Gloomy as it is, though, it contains a ray of light. The psalmist’s prayer was answered. The psalmist concludes his/her prayer with the words: “establish thou the work of our hands upon us, yea, the work of our hands establish thou it.” That we have this psalm in the scriptures, and that we will be singing it together on Sunday demonstrates that God in fact “established the work” of this psalmist’s hands. (I should mention that I owe this insight to Professor Rolf Jacobson, professor at Luther Seminary in St. Paul, M.N.) As dark as this psalm may be (and it is pretty dark), it is nevertheless a testament to God’s determination to make of our lives something beautiful and worth preserving. It reminds me of Paul’s assuring word to the disciples at Philippi: “And I am sure that he who began a good work in you will bring it to completion at the day of Jesus Christ.” Philippians 1:6. Time may be at work taking us apart piece by piece. But the Spirit of God is also at work piecing together the new person born at our baptism into Jesus Christ.
The writer compares the word of God to a double edged sword. This is a violent image. A sword has one purpose and that is to slay. Yet as discomforting as this image may be, it is entirely appropriate. To hear God’s word is to come very close to death. Recall the terror of Isaiah when confronted by a vision of God in the Temple of Jerusalem: “Woe is me! For I am a man of unclean lips, and I dwell in the midst of a people of unclean lips; for my eyes have seen the King, the Lord of Hosts.” Isaiah 6:5. The word of God discerns the “thoughts and intentions of the heart.” In its light, nothing is hidden.
I think a lot of us put a lot of effort into keeping secrets on ourselves. It has been said that every person has three selves: the one she is, the one she thinks she is and the one everyone else things she is. It is the first one that I am least likely to know because I am overly concerned with the first two. I want to believe that I am a person of integrity, courage, wisdom and vision. Those character traits are important to a minister. So I when I am less than honest, I rationalize it by convincing myself that it is all to spare the feelings of those who might be offended by what I believe to be the truth. When I am cowardly, I tell myself that discretion is the better part of valor. When I make mistakes, I make excuses. When I am at a loss over what needs to be done, I try to exude confidence. It takes a lot of energy to maintain a disguise. So as painful as a confrontation with God’s word may be, it is also liberating. There is nothing like the relief a person feels when a good and trusted friend says, “Who do you think you’re fooling. I know what’s going on here. Let’s talk about it.” Suddenly, the pressure is off. I no longer have to maintain the façade. I can stop making excuses, explanations, justifications and get down to the business of taking responsibility and making the changes I need to make.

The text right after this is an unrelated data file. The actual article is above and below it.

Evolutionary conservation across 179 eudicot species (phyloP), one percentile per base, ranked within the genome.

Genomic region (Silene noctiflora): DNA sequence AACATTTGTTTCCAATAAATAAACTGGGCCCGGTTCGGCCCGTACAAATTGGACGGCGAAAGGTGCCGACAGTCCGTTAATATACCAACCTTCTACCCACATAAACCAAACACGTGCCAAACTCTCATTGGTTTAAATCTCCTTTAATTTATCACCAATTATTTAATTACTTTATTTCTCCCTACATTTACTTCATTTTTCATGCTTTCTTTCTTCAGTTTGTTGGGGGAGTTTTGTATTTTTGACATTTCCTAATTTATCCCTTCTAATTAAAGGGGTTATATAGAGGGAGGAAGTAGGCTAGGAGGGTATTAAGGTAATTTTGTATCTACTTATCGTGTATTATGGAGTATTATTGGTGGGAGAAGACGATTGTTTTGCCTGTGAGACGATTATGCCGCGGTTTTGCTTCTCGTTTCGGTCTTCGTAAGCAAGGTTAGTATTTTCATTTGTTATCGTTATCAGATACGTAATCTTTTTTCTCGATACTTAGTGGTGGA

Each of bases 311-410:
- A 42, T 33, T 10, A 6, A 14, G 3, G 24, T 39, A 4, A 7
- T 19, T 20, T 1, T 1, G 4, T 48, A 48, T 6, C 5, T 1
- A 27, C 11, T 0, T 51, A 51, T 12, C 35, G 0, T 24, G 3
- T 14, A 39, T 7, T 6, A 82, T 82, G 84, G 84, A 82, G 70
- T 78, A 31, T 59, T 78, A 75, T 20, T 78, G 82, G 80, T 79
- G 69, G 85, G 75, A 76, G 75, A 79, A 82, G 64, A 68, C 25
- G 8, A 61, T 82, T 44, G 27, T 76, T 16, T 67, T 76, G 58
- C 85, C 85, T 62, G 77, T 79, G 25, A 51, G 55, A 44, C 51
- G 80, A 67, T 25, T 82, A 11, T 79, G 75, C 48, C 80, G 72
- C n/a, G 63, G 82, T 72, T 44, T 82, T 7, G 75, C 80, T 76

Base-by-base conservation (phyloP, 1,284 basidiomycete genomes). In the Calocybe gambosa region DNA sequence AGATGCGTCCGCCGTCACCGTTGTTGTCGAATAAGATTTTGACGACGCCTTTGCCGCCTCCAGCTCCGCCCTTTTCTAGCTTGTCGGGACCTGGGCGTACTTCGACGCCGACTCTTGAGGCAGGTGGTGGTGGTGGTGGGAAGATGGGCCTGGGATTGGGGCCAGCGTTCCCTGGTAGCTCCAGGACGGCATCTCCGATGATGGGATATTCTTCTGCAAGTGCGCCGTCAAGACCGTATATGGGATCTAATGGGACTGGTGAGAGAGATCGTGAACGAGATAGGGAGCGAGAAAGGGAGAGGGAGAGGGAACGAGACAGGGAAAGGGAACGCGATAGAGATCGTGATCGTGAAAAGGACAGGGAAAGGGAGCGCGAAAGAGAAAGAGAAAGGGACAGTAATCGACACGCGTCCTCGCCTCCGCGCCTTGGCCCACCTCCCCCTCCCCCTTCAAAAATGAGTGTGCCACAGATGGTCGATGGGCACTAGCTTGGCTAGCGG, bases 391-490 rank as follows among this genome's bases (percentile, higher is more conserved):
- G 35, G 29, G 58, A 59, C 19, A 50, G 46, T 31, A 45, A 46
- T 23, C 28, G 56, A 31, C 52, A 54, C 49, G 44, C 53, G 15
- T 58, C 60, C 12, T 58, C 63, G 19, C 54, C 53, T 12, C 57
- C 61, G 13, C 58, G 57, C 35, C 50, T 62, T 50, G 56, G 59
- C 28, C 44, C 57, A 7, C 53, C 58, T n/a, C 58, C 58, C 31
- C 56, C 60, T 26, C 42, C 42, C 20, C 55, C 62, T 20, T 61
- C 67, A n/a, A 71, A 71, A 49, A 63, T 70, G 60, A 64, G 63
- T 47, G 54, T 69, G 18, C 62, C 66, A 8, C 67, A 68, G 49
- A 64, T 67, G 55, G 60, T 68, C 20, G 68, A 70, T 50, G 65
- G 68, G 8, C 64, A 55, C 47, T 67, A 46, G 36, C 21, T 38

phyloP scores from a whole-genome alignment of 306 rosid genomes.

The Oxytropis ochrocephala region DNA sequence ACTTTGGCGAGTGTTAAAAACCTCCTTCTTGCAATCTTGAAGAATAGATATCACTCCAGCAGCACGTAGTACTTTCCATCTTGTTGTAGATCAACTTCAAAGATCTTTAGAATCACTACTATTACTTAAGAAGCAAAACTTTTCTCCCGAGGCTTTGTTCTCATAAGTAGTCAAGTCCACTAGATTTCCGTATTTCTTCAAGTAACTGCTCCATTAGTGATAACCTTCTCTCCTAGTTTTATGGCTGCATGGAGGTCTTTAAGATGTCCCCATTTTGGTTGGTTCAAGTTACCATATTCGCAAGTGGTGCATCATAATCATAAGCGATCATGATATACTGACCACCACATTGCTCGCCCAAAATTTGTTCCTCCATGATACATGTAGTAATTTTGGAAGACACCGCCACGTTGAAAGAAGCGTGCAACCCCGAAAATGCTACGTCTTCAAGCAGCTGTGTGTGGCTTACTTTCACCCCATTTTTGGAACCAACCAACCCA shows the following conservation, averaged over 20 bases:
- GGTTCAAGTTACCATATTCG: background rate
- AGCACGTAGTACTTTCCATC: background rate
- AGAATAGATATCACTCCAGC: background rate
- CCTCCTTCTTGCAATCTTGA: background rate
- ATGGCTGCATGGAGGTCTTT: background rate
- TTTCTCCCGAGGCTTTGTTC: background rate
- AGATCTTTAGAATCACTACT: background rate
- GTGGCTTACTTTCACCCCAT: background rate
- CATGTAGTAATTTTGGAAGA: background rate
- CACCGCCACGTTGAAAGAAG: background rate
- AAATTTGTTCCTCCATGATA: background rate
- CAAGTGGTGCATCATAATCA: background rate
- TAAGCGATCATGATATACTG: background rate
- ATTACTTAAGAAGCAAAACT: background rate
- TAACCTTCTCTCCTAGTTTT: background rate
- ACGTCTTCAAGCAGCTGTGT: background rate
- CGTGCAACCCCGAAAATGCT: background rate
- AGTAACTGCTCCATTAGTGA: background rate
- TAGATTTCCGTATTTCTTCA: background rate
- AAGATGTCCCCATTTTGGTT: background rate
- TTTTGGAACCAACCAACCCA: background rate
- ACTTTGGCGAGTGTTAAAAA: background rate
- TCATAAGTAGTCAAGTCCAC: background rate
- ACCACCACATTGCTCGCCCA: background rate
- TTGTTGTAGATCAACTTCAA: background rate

That brings me to the second part of this lesson. The writer of Hebrews does not urge us to flee in fear from this blinding light of God’s word, but rather “with confidence draw near to the throne of grace, that we may receive mercy and find grace to help in time of need.” God never wounds us unless it is for the ultimate purpose of healing us. If the word of the Lord sometimes scares the hell out of us, it is because we were made for something better than hell. Those of you who have undergone joint replacement surgery know that healing can sometimes be a long and painful journey. A successful hip replacement can relieve you of a lot of pain and give you more freedom of mobility. But to get there, the pain is going to have to get worse before it gets better. So it is with the Kingdom of God. The vision of a new heaven and a new earth where God dwells in our midst and we live together in peace with our neighbors and all of creation is one to which I am irresistibly drawn. Yet I know that I am not the sort of person that could live in such a renewed creation. I need a heart transplant and the only surgical instrument sharp enough to perform that operation for me is the word of God. Only daily repentance and forgiveness among people of faith can assist me in growing into the stature of Jesus Christ. With the psalmist, I must rely upon God to establish the work of my hands. I must trust Jesus to complete what he began at my baptism.